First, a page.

Anna, a young female student living in Athens, returns to her
family’s large farm in the remote Greek countryside. She starts to
feel the tensions that lie, repressed, under the apparently tranquil
rural setting. Her father and mother are trapped in a loveless
marriage and her half brother, Anestis, seems even more of a
brooding and dangerous figure than ever before. Anna’s only real
friend is the mute servant girl, Hrysa, who many of the local
villagers see as some kind of saint due to her alleged sightings of
the Virgin Mary in the lonely corn fields that surround the farm.
Hrysa disappears and is reported missing. Anna soon suspects her
half brother is responsible and has probably killed the girl. She
starts to follow him, trying to trick him into a confession.
Realizing that she might become his next victim, Anna starts to fear
for her life. Confused and scared she accepts a marriage proposal
from a local man. It’s at the wedding ceremony, with the whole
village watching, that the truth finally emerges and the terrifying
last act of this rural psycho drama is played out.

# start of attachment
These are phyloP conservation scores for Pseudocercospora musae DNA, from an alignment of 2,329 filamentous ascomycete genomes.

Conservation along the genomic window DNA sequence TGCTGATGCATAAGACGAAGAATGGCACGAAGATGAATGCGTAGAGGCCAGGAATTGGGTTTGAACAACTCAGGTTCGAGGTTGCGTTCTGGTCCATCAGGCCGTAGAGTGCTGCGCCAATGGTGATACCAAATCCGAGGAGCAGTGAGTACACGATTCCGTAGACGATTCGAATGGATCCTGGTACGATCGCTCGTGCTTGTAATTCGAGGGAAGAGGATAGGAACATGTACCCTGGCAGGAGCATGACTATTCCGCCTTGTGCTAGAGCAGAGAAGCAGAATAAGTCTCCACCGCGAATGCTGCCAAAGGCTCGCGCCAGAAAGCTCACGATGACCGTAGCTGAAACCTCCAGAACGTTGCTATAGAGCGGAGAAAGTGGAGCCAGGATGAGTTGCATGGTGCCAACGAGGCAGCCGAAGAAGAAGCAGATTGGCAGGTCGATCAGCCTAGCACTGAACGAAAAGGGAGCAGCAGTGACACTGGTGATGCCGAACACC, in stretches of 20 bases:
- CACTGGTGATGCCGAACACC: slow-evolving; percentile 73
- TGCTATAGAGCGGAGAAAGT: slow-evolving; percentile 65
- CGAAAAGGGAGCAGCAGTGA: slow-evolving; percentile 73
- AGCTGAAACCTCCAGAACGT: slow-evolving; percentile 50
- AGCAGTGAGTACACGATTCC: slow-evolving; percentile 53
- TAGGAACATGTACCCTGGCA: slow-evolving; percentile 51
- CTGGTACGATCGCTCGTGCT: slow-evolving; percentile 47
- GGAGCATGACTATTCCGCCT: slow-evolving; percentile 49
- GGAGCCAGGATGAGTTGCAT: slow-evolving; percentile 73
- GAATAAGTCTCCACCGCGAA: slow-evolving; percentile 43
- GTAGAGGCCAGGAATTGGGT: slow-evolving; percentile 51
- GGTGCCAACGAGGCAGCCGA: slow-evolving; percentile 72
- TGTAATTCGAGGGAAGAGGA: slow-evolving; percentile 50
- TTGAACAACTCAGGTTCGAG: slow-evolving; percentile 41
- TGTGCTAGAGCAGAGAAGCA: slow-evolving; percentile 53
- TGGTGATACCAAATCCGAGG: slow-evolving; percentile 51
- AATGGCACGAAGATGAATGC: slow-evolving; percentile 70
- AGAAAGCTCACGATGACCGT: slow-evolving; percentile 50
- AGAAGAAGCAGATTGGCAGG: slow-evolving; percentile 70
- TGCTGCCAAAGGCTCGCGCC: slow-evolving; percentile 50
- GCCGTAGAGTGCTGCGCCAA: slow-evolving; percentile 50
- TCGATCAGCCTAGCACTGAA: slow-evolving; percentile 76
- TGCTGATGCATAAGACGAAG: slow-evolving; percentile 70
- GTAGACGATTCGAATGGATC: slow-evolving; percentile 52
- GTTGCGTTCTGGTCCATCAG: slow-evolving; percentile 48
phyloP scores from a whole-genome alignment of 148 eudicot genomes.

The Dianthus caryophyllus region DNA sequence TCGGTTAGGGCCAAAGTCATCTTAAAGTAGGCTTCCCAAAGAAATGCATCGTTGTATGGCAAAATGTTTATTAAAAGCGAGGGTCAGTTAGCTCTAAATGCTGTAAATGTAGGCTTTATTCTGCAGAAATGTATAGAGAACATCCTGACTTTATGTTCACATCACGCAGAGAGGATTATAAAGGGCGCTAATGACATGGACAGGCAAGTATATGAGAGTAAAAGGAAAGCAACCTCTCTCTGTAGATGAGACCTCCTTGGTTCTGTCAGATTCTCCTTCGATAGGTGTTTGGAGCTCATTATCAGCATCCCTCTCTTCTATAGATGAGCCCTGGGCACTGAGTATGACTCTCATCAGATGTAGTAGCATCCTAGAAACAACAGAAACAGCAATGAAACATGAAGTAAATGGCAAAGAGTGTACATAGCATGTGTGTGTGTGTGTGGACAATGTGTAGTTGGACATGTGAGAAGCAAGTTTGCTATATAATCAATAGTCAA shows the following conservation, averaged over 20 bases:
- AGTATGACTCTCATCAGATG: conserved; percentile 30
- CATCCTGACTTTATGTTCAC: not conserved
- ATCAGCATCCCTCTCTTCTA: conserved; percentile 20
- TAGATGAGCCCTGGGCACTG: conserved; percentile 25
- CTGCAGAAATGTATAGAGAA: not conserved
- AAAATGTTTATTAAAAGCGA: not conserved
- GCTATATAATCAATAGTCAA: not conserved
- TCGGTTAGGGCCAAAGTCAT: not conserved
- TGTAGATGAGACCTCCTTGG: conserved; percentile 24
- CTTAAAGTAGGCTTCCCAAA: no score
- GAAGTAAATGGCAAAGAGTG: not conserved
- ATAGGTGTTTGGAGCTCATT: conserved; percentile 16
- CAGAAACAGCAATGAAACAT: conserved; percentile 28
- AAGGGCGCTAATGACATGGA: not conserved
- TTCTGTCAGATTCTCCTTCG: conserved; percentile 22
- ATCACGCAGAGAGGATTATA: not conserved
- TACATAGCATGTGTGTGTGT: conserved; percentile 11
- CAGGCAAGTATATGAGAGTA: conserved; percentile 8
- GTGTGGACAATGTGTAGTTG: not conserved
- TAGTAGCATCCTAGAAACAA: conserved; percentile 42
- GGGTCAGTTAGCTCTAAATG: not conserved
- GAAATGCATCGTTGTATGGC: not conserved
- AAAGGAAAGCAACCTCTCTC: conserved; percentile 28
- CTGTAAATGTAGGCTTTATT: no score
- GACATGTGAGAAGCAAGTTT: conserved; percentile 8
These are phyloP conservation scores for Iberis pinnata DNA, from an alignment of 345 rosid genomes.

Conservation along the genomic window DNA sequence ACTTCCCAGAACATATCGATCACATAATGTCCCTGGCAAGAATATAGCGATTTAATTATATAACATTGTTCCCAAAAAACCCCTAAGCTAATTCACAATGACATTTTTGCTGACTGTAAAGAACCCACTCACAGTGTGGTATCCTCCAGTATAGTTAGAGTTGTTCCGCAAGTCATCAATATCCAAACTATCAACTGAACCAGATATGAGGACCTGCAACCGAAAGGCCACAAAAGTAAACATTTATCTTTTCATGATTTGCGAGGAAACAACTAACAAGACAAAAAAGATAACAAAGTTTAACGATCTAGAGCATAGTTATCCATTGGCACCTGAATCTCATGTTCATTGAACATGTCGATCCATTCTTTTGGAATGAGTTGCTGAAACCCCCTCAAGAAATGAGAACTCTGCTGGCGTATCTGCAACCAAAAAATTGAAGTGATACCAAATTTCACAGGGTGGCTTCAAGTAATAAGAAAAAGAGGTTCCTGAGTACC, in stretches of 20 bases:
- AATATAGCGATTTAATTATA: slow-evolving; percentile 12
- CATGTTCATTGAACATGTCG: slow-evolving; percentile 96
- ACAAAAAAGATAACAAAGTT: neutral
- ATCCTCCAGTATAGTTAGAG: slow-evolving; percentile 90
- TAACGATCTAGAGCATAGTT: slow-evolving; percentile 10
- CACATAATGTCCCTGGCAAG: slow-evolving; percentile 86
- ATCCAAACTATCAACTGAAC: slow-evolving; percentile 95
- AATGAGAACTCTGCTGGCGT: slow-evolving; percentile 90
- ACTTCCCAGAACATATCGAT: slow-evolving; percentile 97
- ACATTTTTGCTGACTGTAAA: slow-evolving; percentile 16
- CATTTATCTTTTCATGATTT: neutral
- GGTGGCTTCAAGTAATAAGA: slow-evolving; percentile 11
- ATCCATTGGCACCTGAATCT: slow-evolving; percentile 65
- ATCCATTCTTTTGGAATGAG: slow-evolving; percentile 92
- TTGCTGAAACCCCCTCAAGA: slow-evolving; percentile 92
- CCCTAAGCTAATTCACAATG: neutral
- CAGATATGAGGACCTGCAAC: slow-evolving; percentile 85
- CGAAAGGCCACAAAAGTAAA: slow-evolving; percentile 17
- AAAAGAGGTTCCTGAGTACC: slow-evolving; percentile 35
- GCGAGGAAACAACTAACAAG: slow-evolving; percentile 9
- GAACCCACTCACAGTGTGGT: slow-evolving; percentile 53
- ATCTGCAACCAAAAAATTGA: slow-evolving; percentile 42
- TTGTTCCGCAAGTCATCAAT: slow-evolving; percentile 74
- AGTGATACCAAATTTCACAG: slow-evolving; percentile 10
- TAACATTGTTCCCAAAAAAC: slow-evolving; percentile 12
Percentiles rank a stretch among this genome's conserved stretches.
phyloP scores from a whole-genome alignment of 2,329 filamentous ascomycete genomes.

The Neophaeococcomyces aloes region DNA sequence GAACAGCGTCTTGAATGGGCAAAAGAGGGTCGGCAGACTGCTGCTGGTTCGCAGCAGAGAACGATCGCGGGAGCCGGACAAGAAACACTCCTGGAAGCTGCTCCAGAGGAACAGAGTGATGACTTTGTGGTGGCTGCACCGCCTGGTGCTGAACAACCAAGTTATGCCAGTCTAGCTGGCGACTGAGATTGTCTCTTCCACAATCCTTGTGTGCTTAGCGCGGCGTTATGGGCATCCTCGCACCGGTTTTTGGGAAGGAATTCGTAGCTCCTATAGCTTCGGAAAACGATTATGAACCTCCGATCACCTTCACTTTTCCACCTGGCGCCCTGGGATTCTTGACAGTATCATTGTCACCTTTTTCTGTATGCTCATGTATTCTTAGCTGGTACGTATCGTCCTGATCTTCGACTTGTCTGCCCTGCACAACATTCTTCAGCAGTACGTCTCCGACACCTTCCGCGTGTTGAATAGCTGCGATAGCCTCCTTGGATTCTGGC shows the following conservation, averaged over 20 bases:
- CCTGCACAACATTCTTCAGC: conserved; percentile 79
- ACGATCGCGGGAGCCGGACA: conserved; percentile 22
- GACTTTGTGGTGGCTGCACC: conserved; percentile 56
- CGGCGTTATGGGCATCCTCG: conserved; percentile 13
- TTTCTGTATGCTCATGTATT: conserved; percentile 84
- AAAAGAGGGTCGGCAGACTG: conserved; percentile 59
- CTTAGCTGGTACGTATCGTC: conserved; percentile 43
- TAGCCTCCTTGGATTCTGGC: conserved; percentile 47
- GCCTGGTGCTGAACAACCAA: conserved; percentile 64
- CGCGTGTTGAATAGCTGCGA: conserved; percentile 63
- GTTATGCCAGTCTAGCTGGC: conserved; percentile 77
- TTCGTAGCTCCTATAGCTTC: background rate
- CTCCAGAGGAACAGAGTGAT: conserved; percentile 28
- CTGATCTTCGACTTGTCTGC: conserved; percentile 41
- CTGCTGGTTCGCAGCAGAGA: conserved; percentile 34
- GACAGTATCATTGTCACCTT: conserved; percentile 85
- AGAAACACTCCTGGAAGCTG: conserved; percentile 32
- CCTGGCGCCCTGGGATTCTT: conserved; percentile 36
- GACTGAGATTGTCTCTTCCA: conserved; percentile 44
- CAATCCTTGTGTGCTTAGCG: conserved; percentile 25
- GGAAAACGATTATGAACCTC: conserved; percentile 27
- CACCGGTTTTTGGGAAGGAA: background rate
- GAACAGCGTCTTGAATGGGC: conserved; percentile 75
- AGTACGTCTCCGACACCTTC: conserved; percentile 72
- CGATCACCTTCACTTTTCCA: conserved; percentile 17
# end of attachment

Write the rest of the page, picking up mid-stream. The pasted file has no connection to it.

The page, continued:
was the third, and final, film made by director Kostas Manoussakis.
It was screened at the Berlin Film Festival and was widely sold
around the world. However, due to a series of problems, Manoussakis
never completed another feature. Now acclaimed as a classic and one
of the best Greek films of its era, The Fear has lost none of its
power to grip the viewer with its striking imagery and pulsing,
avant garde soundtrack. This is a world premier on home video,
restored from the original negative.
- Brand new 2k restoration from original negative
about the film and director Kostas Manoussakis
- Gallery of
stills and artwork; Video
- Remembering Elena Nathanail
Newly created English subtitles
“Fear is as wonderful as it is terrible: a film full of moments
of madness and boiling emotions”
Filmsucht.org, Tom Schünemann
“A minor masterpiece of Greek cinema, and one that has been
Film Bantha, Tom Bielby
slithering nightmare of sexuality and terror” Bob McCully,